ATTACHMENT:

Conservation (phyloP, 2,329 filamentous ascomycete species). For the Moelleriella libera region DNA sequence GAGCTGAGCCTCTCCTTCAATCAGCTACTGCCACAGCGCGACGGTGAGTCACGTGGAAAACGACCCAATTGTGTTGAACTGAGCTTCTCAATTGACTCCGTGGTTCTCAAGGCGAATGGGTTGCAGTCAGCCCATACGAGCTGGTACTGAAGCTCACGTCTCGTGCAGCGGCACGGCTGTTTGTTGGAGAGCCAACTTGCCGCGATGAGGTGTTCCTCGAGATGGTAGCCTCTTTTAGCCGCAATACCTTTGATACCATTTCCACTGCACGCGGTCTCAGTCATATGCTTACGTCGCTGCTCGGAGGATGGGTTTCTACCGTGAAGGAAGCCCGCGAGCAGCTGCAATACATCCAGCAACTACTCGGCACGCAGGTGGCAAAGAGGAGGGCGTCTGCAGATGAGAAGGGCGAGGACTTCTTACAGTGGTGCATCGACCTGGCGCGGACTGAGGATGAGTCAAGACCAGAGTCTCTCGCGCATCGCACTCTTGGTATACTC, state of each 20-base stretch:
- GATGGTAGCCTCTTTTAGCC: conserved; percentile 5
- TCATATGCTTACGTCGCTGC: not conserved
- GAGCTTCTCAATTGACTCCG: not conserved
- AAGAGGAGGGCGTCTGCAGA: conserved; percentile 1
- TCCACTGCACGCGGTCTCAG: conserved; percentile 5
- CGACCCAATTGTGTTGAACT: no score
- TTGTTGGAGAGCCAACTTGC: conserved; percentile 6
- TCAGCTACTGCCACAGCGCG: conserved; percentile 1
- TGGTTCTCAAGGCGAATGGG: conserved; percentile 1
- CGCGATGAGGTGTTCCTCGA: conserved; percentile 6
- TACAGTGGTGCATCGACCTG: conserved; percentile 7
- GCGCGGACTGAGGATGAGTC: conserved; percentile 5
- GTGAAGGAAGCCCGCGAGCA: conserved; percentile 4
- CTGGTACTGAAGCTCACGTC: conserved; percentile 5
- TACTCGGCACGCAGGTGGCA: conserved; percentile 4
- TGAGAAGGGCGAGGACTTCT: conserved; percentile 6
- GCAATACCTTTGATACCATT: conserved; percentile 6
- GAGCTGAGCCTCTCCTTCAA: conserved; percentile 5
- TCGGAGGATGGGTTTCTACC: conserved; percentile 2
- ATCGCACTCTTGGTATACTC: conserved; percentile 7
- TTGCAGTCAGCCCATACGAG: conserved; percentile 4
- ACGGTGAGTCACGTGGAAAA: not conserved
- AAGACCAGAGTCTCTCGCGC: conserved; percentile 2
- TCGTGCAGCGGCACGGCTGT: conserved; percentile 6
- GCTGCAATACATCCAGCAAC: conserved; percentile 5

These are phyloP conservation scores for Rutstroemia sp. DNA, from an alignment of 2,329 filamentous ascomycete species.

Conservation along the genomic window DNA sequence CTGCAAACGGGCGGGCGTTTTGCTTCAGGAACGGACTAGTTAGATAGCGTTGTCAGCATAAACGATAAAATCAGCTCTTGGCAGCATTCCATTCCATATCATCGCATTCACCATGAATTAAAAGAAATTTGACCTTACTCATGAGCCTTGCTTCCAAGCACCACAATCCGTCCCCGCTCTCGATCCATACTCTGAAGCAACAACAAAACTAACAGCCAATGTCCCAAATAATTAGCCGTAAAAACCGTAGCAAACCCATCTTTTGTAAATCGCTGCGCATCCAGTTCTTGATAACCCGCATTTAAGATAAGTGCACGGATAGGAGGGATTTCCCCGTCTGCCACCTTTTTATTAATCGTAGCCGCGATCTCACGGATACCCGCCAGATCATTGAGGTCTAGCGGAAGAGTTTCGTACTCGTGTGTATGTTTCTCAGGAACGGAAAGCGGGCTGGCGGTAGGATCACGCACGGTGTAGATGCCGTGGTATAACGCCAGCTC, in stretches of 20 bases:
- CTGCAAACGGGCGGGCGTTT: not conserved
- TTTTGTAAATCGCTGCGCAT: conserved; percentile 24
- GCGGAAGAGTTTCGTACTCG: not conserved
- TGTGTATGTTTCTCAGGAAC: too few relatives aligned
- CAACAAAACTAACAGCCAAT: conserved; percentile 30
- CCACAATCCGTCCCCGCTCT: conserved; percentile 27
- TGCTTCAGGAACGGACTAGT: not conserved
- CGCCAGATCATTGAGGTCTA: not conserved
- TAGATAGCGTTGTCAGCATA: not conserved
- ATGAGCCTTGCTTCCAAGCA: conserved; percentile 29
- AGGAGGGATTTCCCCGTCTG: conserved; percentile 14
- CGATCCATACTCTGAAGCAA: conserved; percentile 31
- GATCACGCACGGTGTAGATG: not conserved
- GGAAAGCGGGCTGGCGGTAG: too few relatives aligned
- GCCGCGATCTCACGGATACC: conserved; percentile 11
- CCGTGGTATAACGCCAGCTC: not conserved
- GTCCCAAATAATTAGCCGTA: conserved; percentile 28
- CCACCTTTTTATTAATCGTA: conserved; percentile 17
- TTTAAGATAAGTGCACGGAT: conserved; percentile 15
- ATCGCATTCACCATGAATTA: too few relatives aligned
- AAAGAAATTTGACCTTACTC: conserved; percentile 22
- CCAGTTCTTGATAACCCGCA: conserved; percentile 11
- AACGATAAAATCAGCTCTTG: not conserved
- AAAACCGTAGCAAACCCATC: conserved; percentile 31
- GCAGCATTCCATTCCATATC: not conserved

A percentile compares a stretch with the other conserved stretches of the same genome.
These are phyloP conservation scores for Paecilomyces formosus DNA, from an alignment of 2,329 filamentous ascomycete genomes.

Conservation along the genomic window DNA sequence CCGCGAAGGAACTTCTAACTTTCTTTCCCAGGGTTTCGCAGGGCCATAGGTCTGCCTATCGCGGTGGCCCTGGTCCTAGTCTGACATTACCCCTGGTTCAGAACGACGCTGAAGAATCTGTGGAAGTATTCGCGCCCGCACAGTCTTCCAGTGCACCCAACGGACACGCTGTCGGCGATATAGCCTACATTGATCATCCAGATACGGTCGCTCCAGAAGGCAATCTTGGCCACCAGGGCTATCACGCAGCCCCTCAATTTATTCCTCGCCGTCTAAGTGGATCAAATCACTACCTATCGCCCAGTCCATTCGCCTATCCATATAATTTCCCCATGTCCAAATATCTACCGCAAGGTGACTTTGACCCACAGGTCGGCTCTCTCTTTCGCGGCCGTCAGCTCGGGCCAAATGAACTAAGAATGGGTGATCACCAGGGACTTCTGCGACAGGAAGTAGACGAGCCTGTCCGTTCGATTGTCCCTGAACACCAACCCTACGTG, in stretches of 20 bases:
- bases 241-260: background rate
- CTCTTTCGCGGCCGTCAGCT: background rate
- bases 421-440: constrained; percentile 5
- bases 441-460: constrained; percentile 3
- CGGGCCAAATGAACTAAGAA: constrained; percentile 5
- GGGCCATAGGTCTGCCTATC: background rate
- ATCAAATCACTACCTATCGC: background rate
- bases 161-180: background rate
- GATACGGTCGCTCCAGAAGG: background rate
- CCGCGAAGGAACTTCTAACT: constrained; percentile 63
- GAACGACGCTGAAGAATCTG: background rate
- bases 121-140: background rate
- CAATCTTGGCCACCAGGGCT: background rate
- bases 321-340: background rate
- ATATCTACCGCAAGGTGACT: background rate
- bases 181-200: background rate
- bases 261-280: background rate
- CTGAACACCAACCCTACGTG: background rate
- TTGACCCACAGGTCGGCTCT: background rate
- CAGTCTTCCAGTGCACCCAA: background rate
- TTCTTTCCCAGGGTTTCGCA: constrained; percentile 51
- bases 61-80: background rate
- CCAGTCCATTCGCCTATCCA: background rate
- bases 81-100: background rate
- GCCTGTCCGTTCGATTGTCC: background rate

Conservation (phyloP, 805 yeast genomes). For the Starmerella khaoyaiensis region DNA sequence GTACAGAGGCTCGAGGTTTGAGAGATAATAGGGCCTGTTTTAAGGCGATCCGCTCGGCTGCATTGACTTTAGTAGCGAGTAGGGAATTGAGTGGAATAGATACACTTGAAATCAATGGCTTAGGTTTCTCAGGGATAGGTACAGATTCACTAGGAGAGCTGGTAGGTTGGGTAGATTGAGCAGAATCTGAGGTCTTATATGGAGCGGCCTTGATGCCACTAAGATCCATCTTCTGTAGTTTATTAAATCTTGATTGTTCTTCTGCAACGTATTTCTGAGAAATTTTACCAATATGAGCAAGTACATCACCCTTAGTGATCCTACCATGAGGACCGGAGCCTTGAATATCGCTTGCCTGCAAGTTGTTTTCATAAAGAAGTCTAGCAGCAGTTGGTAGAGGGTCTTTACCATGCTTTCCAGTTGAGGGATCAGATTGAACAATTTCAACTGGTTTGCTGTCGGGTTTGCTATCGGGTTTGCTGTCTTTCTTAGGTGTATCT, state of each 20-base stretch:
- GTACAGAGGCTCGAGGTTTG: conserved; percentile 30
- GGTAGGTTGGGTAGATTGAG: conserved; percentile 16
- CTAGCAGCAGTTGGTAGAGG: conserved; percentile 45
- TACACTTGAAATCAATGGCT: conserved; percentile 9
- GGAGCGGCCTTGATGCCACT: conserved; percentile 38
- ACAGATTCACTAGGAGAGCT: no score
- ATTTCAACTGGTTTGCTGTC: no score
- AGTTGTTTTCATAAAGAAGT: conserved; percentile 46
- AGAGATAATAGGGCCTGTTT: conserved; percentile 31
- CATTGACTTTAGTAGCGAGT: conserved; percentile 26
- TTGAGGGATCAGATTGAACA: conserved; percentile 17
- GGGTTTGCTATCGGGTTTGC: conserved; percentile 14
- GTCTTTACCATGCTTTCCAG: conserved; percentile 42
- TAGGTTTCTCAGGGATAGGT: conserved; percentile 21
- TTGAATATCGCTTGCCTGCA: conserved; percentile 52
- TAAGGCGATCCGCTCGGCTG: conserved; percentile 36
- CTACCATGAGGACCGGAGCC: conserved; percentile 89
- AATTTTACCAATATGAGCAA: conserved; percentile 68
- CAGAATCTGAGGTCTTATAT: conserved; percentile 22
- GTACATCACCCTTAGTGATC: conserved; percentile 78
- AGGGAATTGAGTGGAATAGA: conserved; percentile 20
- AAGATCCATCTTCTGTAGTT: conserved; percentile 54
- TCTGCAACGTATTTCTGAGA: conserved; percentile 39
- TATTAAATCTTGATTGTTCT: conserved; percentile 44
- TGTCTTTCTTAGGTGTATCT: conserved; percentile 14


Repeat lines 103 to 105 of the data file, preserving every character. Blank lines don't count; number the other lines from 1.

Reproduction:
- AGGGAATTGAGTGGAATAGA: conserved; percentile 20
- AAGATCCATCTTCTGTAGTT: conserved; percentile 54
- TCTGCAACGTATTTCTGAGA: conserved; percentile 39